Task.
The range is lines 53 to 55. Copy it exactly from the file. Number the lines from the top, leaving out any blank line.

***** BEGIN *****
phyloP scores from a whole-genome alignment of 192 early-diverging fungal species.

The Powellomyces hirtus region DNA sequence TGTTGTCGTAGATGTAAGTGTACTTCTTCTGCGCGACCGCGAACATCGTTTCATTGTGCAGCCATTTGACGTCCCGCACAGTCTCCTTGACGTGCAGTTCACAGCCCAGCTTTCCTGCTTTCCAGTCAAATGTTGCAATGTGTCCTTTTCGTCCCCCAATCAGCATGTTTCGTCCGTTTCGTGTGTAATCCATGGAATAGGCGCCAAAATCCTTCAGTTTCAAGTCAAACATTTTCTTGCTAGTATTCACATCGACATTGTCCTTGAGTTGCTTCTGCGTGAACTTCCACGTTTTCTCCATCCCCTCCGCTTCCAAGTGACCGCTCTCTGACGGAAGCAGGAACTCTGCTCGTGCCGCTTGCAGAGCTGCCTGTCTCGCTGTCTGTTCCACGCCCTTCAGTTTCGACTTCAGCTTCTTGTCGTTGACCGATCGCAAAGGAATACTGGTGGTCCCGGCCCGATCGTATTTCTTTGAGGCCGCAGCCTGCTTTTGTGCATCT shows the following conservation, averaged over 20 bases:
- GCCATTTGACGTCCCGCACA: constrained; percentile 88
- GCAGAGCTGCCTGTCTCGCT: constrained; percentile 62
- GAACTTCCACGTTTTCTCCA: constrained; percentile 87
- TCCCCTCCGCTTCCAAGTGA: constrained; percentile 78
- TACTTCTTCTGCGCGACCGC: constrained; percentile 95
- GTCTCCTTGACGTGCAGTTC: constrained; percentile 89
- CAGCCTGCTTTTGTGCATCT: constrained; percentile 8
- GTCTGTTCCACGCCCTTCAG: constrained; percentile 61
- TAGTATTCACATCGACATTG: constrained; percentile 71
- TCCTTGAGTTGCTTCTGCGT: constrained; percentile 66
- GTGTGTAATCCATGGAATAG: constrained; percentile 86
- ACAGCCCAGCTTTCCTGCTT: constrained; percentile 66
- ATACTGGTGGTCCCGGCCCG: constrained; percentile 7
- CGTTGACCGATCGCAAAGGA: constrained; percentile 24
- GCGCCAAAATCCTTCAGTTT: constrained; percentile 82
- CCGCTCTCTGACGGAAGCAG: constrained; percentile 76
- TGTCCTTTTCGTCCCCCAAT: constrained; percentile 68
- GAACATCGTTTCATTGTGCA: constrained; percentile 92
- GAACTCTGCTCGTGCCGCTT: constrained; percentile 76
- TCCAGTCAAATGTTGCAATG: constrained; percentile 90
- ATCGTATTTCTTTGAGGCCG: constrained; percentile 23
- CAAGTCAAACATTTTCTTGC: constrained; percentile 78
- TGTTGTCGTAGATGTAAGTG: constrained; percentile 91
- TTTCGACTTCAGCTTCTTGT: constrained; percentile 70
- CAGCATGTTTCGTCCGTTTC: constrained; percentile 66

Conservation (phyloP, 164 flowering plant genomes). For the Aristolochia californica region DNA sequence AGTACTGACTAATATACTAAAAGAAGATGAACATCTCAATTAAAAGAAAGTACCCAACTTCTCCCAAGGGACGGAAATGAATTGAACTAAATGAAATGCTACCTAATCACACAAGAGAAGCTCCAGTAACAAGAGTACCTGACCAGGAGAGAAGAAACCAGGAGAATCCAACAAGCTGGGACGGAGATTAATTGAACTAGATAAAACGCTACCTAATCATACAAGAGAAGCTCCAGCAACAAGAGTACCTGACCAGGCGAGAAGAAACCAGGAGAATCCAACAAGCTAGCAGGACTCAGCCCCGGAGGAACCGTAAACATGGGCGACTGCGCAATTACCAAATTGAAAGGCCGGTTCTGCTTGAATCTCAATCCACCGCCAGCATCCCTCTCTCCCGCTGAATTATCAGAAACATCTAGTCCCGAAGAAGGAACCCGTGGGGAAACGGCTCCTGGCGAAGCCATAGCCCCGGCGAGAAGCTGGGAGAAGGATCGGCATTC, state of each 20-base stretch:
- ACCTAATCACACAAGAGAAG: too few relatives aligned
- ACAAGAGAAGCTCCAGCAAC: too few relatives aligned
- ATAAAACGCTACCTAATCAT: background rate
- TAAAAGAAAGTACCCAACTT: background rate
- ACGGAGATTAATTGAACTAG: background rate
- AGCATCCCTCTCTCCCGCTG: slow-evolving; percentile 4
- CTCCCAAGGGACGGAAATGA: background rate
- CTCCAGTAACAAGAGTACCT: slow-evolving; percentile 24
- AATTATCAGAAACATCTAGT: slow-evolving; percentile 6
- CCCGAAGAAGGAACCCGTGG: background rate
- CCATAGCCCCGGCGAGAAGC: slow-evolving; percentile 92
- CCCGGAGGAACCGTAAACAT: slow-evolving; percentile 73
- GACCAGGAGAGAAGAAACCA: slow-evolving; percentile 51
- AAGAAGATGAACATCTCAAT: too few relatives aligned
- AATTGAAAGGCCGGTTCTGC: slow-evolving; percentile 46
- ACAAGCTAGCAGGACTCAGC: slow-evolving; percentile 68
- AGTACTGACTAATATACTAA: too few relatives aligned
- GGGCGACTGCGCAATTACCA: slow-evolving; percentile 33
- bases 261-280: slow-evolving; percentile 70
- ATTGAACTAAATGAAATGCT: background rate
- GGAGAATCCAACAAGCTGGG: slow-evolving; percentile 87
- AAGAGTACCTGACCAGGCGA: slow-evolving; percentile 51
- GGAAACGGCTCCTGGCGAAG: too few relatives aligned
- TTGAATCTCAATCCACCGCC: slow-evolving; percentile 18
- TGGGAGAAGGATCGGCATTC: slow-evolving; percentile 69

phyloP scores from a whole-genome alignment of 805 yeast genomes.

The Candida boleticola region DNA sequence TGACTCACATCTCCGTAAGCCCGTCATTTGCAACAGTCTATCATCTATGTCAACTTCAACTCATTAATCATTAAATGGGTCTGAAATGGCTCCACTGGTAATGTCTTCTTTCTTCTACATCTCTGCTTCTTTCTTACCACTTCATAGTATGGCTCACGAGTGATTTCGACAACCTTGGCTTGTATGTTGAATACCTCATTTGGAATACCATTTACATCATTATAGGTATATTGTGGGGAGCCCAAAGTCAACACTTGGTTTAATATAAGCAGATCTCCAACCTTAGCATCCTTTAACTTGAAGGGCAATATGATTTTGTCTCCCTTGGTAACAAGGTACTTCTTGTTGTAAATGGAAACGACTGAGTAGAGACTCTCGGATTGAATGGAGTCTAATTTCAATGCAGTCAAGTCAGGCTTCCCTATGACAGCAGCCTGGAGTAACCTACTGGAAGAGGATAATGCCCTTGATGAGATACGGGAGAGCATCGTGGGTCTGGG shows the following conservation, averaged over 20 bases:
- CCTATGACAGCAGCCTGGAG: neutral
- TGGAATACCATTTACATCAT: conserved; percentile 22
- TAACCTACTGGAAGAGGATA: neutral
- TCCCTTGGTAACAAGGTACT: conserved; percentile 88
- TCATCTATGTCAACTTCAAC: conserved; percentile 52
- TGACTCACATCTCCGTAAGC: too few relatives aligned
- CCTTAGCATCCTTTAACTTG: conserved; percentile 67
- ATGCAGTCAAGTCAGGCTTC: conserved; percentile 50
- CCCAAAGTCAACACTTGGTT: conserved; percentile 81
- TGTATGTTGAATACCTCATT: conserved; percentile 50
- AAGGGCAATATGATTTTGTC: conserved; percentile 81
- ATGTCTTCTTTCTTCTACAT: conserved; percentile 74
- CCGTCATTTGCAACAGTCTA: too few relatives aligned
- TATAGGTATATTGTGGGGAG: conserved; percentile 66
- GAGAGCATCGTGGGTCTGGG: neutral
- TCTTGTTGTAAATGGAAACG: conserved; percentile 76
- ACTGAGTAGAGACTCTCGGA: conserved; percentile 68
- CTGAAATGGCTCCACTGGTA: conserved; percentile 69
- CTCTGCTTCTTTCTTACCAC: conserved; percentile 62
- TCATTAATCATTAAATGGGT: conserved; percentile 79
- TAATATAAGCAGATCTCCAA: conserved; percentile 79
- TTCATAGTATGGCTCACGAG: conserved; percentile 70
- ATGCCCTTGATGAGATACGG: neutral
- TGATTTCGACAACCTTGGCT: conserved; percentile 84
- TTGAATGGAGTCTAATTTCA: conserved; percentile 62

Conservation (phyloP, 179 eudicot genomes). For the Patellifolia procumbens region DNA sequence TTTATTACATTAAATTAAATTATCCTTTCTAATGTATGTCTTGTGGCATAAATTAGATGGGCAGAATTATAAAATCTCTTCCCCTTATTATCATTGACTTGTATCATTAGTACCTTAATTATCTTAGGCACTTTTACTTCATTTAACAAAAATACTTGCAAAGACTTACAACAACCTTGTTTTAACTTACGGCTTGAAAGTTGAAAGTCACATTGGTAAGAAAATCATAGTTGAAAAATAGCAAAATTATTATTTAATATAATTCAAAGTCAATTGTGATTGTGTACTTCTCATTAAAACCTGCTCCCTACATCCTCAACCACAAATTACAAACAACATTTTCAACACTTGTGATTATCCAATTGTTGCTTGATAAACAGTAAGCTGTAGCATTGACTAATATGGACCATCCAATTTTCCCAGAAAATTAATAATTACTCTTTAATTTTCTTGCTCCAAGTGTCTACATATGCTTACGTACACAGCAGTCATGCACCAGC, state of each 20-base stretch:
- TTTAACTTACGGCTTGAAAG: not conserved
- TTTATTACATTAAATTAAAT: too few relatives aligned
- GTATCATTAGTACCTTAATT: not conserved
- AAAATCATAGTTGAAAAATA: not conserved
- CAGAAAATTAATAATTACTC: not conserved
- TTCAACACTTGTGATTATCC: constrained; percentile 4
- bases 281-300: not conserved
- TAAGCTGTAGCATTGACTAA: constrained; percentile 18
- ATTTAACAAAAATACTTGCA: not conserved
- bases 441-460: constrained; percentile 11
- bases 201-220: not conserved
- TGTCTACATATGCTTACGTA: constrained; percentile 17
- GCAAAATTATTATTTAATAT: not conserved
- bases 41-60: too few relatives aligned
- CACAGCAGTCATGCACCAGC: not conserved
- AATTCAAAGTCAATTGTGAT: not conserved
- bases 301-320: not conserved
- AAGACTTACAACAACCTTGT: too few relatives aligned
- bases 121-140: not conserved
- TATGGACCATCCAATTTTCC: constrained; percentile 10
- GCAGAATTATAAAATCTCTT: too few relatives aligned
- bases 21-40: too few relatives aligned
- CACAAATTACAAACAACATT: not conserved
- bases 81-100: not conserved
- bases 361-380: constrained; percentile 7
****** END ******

- TGGGAGAAGGATCGGCATTC: slow-evolving; percentile 69

phyloP scores from a whole-genome alignment of 805 yeast genomes.

The Candida boleticola region DNA sequence TGACTCACATCTCCGTAAGCCCGTCATTTGCAACAGTCTATCATCTATGTCAACTTCAACTCATTAATCATTAAATGGGTCTGAAATGGCTCCACTGGTAATGTCTTCTTTCTTCTACATCTCTGCTTCTTTCTTACCACTTCATAGTATGGCTCACGAGTGATTTCGACAACCTTGGCTTGTATGTTGAATACCTCATTTGGAATACCATTTACATCATTATAGGTATATTGTGGGGAGCCCAAAGTCAACACTTGGTTTAATATAAGCAGATCTCCAACCTTAGCATCCTTTAACTTGAAGGGCAATATGATTTTGTCTCCCTTGGTAACAAGGTACTTCTTGTTGTAAATGGAAACGACTGAGTAGAGACTCTCGGATTGAATGGAGTCTAATTTCAATGCAGTCAAGTCAGGCTTCCCTATGACAGCAGCCTGGAGTAACCTACTGGAAGAGGATAATGCCCTTGATGAGATACGGGAGAGCATCGTGGGTCTGGG shows the following conservation, averaged over 20 bases: